To ask your question, reply to this blog.

There is a lot of information on the web about bunion treatment.  We find much of it is misleading and some of it is patently false.   We have a tremendous amount of information on our website about bunions  That information can be found here:

If your questions are not answered on those pages, you may ask us questions about bunions by replying to the blog.  We are not able to provide specific medical advice but will do our best to answer your general questions about bunions.  If you have any foot problems we recommend you see a podiatrist.  Please read our disclaimer here.

This blog entry is designed to give you a chance to ask any questions you might have about bunions.  Simply reply to this blog to ask your question. First, however, use the links above to check for the information on our website.  You will likely find the answer to your question there.

If not, reply to this blog to ask your question. We will answer questions via the blog a couple times per week.

We look forward to hearing from you,

Larry Huppin, DPM         Doug Hale, DPM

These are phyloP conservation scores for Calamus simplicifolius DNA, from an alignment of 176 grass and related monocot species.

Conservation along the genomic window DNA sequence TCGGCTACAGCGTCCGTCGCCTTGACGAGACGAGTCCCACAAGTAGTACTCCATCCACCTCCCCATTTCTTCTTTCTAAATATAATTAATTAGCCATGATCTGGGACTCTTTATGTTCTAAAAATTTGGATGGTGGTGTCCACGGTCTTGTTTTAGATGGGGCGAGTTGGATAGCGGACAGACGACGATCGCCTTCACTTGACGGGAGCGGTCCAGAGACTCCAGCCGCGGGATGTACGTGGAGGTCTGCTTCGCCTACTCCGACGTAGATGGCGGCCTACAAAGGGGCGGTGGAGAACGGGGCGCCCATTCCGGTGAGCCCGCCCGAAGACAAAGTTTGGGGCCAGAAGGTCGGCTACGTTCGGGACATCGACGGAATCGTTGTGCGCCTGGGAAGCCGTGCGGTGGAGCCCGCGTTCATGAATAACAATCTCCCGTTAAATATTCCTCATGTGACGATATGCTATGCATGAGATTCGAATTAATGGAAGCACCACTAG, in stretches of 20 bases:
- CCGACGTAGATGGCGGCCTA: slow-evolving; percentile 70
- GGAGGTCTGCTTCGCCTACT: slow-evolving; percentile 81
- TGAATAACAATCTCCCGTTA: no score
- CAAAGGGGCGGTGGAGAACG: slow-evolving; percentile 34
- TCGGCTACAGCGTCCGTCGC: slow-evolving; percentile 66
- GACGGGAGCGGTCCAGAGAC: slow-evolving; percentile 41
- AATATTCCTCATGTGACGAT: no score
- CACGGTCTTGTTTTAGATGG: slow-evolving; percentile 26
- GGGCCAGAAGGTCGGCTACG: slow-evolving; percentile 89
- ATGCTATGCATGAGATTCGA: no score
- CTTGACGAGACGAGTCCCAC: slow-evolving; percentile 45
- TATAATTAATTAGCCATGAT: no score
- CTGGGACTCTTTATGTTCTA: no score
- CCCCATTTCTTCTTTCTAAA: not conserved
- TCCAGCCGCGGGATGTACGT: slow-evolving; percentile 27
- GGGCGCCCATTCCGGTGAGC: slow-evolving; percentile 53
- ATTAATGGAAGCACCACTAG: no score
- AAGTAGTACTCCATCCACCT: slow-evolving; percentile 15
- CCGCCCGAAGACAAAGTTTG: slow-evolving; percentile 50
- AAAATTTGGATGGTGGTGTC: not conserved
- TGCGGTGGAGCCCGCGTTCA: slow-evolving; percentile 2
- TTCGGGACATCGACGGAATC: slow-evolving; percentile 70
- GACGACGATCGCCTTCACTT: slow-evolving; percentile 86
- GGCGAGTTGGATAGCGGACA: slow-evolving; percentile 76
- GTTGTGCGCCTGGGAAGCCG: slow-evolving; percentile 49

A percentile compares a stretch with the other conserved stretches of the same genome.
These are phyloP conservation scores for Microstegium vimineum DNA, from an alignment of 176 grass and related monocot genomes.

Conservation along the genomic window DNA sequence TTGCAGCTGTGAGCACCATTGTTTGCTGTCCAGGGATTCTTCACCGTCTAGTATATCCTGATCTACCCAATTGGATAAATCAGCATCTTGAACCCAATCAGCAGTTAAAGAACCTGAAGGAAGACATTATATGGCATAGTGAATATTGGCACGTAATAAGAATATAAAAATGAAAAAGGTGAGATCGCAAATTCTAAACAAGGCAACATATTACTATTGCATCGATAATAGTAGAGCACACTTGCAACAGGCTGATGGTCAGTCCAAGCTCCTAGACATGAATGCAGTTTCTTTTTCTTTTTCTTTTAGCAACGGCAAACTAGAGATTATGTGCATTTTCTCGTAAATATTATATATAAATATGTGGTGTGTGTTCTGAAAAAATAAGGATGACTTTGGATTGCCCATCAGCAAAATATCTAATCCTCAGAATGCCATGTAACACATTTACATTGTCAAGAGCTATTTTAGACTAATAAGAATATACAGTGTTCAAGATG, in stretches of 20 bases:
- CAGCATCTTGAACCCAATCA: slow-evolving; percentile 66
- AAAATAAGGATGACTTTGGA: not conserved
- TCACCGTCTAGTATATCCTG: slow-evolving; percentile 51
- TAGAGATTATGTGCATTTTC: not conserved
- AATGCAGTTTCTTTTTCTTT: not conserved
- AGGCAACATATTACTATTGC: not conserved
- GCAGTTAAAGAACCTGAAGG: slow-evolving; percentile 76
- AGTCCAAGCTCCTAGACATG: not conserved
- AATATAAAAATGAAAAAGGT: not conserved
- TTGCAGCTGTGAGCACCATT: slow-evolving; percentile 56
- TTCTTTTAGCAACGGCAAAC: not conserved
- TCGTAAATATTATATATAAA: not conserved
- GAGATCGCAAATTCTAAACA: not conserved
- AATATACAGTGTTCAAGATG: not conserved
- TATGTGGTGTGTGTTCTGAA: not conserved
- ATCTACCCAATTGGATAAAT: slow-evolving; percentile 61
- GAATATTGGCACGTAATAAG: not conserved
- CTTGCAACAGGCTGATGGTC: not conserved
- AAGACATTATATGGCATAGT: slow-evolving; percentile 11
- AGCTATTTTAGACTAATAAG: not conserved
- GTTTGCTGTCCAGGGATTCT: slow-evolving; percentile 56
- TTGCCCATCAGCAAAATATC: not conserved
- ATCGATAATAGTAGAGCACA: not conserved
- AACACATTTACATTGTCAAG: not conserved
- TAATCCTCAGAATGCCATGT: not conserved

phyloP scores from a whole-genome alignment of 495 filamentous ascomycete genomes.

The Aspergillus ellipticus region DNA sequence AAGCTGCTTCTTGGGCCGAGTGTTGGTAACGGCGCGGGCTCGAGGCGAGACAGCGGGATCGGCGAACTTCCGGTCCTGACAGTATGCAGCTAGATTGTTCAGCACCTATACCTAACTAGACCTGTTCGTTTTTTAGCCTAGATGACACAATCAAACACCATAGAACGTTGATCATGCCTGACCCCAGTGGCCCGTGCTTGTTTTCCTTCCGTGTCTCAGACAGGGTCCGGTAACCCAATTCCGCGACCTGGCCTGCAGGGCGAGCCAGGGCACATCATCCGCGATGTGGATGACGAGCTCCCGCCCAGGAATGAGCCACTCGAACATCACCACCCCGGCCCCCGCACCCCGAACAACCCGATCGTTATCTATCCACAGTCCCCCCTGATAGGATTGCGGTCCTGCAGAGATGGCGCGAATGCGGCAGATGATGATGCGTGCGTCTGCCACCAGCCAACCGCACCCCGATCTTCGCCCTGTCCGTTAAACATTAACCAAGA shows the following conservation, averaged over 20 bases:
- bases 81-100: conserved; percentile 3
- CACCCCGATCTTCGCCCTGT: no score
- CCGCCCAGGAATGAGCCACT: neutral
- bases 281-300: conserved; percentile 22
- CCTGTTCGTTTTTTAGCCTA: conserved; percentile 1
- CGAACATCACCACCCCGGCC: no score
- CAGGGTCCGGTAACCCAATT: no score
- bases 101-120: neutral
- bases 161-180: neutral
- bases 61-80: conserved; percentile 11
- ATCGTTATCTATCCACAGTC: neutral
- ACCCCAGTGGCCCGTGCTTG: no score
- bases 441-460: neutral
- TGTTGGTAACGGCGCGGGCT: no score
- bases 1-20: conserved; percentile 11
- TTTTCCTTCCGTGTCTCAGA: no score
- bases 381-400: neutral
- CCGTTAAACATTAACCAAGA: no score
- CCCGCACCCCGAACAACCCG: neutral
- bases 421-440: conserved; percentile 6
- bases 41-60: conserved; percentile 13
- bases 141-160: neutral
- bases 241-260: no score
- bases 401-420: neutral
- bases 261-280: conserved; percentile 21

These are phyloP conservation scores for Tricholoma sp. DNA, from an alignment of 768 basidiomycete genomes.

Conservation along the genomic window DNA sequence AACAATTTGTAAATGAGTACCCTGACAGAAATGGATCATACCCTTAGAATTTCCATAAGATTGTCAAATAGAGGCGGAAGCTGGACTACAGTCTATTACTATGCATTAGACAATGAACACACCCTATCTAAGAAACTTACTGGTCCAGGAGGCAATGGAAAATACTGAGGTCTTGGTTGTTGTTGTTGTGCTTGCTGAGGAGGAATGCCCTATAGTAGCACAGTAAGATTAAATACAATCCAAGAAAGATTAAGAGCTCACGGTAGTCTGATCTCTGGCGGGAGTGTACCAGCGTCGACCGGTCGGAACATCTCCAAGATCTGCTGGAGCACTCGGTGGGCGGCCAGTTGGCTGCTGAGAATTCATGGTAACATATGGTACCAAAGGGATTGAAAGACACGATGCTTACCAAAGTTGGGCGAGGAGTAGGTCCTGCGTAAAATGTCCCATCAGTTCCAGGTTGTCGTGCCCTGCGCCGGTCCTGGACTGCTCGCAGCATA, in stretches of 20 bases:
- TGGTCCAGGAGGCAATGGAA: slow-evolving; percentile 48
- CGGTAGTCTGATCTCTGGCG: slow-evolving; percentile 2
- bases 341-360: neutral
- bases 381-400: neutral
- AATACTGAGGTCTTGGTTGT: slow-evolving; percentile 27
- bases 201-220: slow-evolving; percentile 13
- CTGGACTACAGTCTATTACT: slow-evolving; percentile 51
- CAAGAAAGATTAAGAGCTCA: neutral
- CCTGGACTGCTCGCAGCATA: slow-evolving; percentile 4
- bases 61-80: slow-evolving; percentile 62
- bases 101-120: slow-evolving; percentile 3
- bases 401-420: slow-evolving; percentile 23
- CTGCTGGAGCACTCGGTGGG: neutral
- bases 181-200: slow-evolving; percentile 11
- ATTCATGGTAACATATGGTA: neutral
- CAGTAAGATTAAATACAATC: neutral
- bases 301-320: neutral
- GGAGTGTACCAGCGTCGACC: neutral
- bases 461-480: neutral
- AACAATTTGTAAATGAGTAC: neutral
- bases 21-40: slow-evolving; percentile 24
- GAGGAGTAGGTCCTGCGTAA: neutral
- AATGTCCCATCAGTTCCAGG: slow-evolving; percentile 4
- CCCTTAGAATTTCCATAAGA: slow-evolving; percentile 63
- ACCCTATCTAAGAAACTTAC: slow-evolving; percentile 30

Dr. Douglas S. Hale

Dr. Douglas S. Hale

Specialist in foot and ankle biomechanics/orthotics and reconstructive surgery at Foot and Ankle Center of Washington
Douglas S. Hale, DPM, is an advisor for the International Foot & Ankle Foundation for Education and Research. He graduated with honors from both Tulane University School of Engineering and the Dr. William M. Scholl College of Podiatric Medicine. His engineering background gives him a unique perspective treating your problem biomechanically or surgically and believes in doing what is best for your medical condition. If all options for treating your problem “biomechanically” are exhausted, he provides the same level of capability and experience with surgical solutions.